The Biden administration passed an executive order on Wednesday that seeks to create a “criteria-based” framework for establishing whether foreign-owned apps present national security risks or not. In so doing, the regulation overturns three executive orders previously signed by former President Trump that took a decidedly more aggressive approach to the issue.
Trump’s orders targeted dozens of Chinese companies—including TikTok and WeChat—often cutting them off from U.S. investment, on the grounds that they were potential vectors for foreign espionage. Trump’s TikTok order went so far as to ban distribution of the app within the U.S. on the grounds that the company left user data “vulnerable to CCP [Chinese Communist Party] access for nefarious purpose.” Multiple federal judges subsequently shot down the order—with some calling it “hypothetical” as well as “arbitrary and capricious.”
Biden’s new regulation seeks to pursue a more sober approach—arguing that the U.S. Government should “evaluate these threats through rigorous, evidence-based analysis” as a way of addressing “any unacceptable or undue risks consistent with overall national security, foreign policy, and economic objectives.”
In addition to overturning Trump’s bans, the order gives the U.S. Secretary of Commerce and a host of other business- and intelligence-related agency heads approximately four months to compile a report with recommendations about how best to protect against “United States persons’ sensitive data” being compromised “by persons owned or controlled by, or subject to the jurisdiction or direction of, a foreign adversary.” After its completion, the report will be sent to the President’s advisors so that the White House can make a more informed decision about how to proceed with further regulation.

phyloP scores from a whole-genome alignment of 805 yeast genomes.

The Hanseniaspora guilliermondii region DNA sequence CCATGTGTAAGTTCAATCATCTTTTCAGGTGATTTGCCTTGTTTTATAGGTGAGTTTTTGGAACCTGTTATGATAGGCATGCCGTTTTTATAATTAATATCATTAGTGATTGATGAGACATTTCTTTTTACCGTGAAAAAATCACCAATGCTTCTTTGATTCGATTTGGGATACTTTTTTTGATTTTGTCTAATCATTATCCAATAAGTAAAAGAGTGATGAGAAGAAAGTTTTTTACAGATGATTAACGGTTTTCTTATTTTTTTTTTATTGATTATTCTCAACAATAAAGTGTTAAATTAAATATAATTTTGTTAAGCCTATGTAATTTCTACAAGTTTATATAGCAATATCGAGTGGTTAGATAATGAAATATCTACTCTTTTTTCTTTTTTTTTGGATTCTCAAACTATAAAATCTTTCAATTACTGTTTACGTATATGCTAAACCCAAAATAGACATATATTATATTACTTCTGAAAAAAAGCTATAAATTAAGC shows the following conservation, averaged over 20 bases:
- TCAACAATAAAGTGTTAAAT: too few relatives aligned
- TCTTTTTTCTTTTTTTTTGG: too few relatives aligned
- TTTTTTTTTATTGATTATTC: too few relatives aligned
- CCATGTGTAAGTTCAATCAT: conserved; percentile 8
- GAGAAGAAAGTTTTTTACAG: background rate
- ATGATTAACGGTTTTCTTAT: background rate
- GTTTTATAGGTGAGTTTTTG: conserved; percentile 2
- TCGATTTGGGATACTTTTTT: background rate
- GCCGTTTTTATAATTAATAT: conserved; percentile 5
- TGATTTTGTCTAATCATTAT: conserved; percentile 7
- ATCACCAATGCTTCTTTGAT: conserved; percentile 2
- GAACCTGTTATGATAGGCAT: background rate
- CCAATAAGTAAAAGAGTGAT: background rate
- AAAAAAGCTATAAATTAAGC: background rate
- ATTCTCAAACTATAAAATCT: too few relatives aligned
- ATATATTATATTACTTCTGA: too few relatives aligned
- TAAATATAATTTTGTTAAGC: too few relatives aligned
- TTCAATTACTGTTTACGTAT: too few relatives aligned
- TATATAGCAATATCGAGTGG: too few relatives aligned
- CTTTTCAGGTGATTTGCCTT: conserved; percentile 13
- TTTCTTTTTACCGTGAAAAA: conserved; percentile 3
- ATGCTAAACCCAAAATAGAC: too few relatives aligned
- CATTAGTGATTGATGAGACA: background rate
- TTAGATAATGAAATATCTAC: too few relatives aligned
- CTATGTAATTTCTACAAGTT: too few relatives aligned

This is very much in line with Biden’s style: whatever Trump did brashly and impulsively—probably after a 20-minute conversation with his national security advisors—Biden wants to address via committees and official agencies, thus turning decision-making back over to the natural flow of bureaucracy instead of ruling by hip-shooting, ill-informed fiat.
It doesn’t ultimately mean that Biden’s government will end up in a drastically different place. If anything, Biden has signaled more consistency than change when it comes to foreign policy precedents set by the previous administration—particularly when it comes to China. This is doubtlessly because the consensus in the U.S. national security community remains that China is our biggest geopolitical foe (just look at that giant anti-China, Big Tech pork barrel that just passed the Senate, for instance).
Indeed, as Biden officials told the Wall Street Journal this week, they “remain concerned about security risks from Chinese and certain other foreign-owned apps.” Relevantly, Biden just followed in Trump’s footsteps by categorically banning U.S. investment in 59 different Chinese companies, including Huawei, in an effort to combat the threat “posed by the military-industrial complex of the People’s Republic of China (PRC).”